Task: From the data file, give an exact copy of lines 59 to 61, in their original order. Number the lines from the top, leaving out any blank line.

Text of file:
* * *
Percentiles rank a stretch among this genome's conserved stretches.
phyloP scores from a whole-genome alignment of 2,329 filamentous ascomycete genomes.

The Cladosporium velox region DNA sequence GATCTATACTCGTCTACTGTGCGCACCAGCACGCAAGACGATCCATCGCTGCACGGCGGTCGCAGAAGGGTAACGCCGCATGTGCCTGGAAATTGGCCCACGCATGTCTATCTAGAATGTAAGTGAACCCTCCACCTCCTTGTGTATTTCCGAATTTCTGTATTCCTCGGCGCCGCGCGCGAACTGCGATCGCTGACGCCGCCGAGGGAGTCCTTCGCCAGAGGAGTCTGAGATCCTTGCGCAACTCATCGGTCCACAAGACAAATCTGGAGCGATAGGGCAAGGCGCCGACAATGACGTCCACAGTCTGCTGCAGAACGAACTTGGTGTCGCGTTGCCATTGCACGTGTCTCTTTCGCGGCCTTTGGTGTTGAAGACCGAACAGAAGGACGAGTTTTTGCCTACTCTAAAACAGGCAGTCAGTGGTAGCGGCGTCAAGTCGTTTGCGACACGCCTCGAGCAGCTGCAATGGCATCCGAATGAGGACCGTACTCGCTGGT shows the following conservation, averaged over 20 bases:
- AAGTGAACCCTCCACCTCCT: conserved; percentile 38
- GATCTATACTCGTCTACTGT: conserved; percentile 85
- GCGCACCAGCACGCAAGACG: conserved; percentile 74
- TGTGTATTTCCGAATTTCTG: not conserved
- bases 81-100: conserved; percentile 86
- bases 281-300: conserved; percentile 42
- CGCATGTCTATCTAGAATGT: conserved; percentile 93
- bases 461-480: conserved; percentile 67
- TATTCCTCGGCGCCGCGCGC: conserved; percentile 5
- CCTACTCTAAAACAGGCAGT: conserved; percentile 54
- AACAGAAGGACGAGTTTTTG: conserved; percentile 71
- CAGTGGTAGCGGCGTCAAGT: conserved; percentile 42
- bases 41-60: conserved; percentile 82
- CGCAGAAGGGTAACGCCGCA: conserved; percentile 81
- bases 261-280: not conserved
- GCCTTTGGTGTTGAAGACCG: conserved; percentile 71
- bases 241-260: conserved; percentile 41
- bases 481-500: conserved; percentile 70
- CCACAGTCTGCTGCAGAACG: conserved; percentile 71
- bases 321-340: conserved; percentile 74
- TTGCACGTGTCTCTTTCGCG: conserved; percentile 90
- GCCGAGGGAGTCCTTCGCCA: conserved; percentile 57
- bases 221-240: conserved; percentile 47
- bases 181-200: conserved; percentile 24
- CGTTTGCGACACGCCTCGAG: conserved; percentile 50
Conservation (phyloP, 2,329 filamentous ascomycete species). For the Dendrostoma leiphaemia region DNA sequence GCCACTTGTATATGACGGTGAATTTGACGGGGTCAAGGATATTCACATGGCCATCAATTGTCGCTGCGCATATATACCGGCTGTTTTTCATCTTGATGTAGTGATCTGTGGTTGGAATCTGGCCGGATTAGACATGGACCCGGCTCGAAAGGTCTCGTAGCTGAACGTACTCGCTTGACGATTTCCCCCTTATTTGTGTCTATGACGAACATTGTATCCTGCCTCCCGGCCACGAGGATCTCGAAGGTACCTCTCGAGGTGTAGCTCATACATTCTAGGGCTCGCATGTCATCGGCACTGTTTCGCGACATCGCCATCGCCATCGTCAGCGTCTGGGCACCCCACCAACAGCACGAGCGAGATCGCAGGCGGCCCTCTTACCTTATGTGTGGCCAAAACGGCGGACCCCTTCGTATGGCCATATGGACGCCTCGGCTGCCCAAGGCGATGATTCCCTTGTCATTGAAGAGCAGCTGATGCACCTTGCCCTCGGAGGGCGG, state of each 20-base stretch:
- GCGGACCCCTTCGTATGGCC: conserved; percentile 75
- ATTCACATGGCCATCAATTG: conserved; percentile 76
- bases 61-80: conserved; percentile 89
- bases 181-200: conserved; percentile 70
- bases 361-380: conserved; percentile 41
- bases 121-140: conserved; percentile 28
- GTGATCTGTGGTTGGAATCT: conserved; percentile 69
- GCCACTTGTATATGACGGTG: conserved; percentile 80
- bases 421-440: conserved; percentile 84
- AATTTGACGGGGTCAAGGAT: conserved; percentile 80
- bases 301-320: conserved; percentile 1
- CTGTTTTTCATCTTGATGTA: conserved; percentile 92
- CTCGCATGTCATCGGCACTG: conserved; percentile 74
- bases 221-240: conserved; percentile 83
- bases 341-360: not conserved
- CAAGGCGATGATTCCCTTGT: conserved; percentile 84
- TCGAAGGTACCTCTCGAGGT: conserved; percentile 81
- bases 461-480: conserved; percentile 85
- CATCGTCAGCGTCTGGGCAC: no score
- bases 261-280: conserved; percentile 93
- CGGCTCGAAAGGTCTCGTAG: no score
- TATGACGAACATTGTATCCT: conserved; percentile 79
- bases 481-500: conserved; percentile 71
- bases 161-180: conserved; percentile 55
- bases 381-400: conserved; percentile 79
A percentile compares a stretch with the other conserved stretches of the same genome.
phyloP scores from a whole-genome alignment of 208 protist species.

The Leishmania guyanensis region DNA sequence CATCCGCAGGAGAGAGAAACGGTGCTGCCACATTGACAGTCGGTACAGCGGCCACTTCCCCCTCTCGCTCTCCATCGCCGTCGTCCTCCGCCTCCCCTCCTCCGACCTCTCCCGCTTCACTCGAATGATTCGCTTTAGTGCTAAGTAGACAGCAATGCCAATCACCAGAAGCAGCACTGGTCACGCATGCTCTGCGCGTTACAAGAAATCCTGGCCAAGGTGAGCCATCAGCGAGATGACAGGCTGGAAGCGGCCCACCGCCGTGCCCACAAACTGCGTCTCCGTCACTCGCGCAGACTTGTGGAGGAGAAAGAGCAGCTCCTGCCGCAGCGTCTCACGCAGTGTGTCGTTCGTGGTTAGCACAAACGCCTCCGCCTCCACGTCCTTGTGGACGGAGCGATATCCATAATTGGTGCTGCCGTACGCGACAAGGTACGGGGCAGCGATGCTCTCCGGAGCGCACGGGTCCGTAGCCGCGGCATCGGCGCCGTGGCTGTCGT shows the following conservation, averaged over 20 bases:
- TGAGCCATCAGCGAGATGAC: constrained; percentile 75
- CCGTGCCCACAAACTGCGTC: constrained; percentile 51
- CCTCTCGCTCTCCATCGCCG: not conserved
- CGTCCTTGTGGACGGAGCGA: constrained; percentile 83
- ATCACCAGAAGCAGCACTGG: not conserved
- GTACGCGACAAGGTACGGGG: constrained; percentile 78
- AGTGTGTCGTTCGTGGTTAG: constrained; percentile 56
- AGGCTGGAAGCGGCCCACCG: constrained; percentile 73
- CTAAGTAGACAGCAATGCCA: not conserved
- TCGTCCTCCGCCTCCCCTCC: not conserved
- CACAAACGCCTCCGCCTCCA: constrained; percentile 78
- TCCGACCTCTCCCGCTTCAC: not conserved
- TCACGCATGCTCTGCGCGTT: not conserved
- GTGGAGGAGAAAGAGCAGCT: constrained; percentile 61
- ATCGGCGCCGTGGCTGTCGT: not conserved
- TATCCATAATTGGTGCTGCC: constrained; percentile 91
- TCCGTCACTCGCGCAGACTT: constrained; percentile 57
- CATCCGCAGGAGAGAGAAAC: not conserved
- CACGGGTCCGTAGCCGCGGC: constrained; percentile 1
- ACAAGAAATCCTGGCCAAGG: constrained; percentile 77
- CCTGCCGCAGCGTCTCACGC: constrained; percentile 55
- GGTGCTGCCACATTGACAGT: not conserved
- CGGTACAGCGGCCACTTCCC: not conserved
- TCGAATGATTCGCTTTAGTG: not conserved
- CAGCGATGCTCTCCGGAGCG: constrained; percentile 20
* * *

- CCGTGCCCACAAACTGCGTC: constrained; percentile 51
- CCTCTCGCTCTCCATCGCCG: not conserved
- CGTCCTTGTGGACGGAGCGA: constrained; percentile 83